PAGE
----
Profits are being put before safety and lives at Hutchison Ports’ Sydney terminal, where two employees have now tested positive for COVID-19.
On the morning of 3 April, the company was informed that an employee had tested positive for the virus.
Rather than informing the union and the workforce of the potential risk, the company has engaged in a disgraceful cover-up.
The bosses kept the first case hidden from the workforce so they could get a ship loaded as fast as possible. The vessel sailed in the afternoon of 3 April. It wasn’t until the ship was lashed, and most wharfies had gone home, that a memo was sent to the workforce.
This deliberate delay kept dozens of people interacting with each other, the worksite and the crew of the ship, potentially further spreading the virus.
Maintenance crew working that night were not cancelled until after the shift commenced. The company then claimed that maintenance workers were not exposed because they work in a separate shed, although they share entry and exit gates, attend breakdowns and fix machinery.
Maritime Union of Australia (MUA) Assistant National Secretary Warren Smith has called Hutchison’s behaviour a “criminal act”.
The company has rejected the MUA’s requests to assist with tracing workers who may have been exposed and has excluded the union from any investigation.
Since the beginning of the coronavirus pandemic, Hutchison has shown contempt for workers’ safety.
The workforce of around 250 has a high level of rotation through machines, and shared change rooms, bathrooms, and kitchen. The virus can survive on some surfaces for days.
Union delegates identified more than a month ago the need for serious reorganisation of work practices to maximise “social distancing”, thorough and consistent cleaning, protective equipment, and paid special leave.
But outrageously, Hutchison responded by making some changes conditional on the union dropping all protected industrial bans on overtime and upgrades that were in place as part of stalled Enterprise Bargaining Agreement (EBA) negotiations. They turned the risk of COVID-19 into a bargaining chip.
There are six shifts identified in which the COVID-19 positive worker was at work before being contacted by NSW Health on 1 April, to notify them of possible exposure. For some of this time, there was not even hand sanitiser available in the workplace.
On 2 April, Hutchison finally agreed to some of the delegates’ important safety measures proposed—because it seems they knew of the potential for infection, but the rest of the workforce did not.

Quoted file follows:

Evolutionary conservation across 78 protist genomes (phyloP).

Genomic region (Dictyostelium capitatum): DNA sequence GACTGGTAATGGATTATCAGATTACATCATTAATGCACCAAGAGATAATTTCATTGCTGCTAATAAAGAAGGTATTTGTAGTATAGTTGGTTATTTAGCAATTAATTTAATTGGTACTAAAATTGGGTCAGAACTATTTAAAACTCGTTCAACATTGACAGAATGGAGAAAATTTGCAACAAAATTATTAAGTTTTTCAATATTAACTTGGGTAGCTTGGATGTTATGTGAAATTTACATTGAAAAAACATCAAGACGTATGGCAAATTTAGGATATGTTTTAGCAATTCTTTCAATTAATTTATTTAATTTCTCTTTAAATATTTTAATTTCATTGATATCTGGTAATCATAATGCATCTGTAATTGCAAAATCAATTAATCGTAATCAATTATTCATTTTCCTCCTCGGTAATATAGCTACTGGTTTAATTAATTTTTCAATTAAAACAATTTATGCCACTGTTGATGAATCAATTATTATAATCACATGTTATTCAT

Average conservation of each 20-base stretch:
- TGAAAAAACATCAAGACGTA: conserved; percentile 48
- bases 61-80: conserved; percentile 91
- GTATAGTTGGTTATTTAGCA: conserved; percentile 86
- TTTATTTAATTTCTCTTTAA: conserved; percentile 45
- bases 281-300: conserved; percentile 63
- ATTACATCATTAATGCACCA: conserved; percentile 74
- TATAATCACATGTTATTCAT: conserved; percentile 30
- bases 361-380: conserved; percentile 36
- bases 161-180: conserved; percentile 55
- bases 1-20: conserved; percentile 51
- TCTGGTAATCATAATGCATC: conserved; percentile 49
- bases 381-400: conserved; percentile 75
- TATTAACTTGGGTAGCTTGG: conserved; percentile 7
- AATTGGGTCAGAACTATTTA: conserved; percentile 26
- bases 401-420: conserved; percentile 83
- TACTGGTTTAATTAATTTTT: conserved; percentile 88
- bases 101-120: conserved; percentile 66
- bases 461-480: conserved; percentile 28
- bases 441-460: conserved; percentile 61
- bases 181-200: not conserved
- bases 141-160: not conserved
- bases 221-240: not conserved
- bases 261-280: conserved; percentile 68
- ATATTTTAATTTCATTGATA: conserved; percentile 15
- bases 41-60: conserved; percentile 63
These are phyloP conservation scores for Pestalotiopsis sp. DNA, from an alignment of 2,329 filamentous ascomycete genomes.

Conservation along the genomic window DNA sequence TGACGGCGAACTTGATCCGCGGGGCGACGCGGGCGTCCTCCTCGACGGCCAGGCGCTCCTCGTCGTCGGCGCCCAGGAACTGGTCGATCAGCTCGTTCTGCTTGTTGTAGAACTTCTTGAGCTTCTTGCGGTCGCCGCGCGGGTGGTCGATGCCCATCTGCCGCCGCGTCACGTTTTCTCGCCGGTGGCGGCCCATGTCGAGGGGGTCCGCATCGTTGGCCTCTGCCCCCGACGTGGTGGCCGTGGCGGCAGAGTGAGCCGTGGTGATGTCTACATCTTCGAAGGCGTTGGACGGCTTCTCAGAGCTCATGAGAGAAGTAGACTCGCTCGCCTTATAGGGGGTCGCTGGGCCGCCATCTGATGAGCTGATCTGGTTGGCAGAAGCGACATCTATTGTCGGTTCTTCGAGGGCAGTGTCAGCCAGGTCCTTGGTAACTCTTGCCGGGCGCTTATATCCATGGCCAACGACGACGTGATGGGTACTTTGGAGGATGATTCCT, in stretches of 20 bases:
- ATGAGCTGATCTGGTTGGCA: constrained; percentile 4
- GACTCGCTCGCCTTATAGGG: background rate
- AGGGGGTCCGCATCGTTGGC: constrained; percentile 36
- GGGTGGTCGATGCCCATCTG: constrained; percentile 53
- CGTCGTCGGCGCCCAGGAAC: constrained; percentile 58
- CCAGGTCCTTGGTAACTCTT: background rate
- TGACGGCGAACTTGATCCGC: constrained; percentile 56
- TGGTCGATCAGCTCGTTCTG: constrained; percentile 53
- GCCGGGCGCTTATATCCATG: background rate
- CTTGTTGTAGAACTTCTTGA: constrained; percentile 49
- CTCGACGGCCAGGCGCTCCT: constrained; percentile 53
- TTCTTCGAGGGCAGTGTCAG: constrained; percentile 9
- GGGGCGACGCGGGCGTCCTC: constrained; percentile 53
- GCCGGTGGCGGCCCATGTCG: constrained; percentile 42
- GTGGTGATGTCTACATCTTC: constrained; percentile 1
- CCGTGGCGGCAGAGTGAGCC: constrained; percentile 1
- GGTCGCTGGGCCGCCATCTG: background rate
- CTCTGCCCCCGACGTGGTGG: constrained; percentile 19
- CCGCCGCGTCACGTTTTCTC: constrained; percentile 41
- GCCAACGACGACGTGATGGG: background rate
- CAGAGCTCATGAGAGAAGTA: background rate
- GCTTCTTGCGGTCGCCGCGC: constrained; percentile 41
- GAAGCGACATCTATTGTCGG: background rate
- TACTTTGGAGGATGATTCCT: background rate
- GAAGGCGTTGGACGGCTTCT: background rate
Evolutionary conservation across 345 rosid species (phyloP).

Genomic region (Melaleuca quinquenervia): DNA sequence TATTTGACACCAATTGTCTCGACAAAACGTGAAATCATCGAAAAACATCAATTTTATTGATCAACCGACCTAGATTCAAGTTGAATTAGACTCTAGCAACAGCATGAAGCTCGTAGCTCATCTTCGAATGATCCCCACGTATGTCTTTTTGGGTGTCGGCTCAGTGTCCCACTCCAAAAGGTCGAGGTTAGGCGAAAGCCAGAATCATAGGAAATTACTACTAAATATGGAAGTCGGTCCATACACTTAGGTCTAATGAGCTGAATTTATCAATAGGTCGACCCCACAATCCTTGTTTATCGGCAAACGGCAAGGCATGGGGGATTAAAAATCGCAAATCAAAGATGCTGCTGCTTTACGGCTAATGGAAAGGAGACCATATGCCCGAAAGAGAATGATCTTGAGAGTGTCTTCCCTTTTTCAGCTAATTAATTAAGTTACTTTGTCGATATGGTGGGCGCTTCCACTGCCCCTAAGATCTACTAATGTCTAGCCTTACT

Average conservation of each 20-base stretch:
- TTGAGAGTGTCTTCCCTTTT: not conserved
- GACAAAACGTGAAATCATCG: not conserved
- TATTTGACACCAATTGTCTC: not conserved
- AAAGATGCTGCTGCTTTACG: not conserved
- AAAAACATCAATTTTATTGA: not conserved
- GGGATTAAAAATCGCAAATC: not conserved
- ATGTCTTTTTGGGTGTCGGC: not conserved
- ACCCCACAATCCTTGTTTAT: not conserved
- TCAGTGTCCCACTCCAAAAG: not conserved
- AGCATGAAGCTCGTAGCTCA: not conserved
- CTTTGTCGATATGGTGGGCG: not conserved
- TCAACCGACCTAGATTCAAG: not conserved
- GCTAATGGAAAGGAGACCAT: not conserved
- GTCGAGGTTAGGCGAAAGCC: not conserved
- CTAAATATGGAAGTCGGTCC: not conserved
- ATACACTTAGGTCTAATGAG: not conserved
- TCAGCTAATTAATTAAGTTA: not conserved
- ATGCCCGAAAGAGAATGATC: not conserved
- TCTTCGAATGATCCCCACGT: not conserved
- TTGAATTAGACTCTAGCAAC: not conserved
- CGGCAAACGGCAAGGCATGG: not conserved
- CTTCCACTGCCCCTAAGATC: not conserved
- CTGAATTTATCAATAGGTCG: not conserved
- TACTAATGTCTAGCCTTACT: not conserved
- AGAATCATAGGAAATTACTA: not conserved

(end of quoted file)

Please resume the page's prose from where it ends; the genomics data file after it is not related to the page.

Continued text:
Management have consistently downplayed the number of people at risk, claiming that only 17 people have been in close contact with the first positive case. These workers have been instructed to self-isolate by NSW Heath on the basis of this information. But the company’s claim to have “detailed analysis” of who is at risk is farcical.
Anyone who has been in the workplace during the six shifts may have contracted COVID-19. Many more have notified the union that they may also be close contacts. A second wharfie has now been revealed to be positive for COVID-19. It is not yet clear whether more workers may have been exposed to the second case.
Wharfies rostered to work on Monday 6 April were expected to comply with all the company’s work orders. The company have not even offered exemptions to employees with underlying health risks. But MUA Health and Safety Representatives have put a “cease work” order on the company. For now, this means that the workforce can stay away and should not lose pay.
Hutchison wharfies must prepare to fight hard for safety measures regardless of whether the cease-work is upheld. The MUA has independent medical advice that all workers in contact with the terminal from 24 March should self-isolate for 14 days from their last contact—and everyone must get tested for COVID-19 and be medically cleared to return to work.
Hutchison has agreed that the small number of workers identified as “close contacts” will be paid discretionary leave for their time in self-isolation. This must be extended to the entire workforce.
While the general population is under threat of massive personal fines for meeting in groups greater than two, the criminal behaviour of bosses is not being policed.
Maritime workers want to keep essential goods moving, but Hutchison wants to keep terminals in operation, to keep their profits moving. The bosses can’t be trusted. There must be exemplary safety standards on the wharves.
The fight at Hutchison for mass testing of the workforce, special paid leave for all, strict cleaning measures, PPE and reorganisation of work to allow “social distancing” is crucial. Every worker and every community member at risk from coronavirus has a stake in this fight.
By an MUA member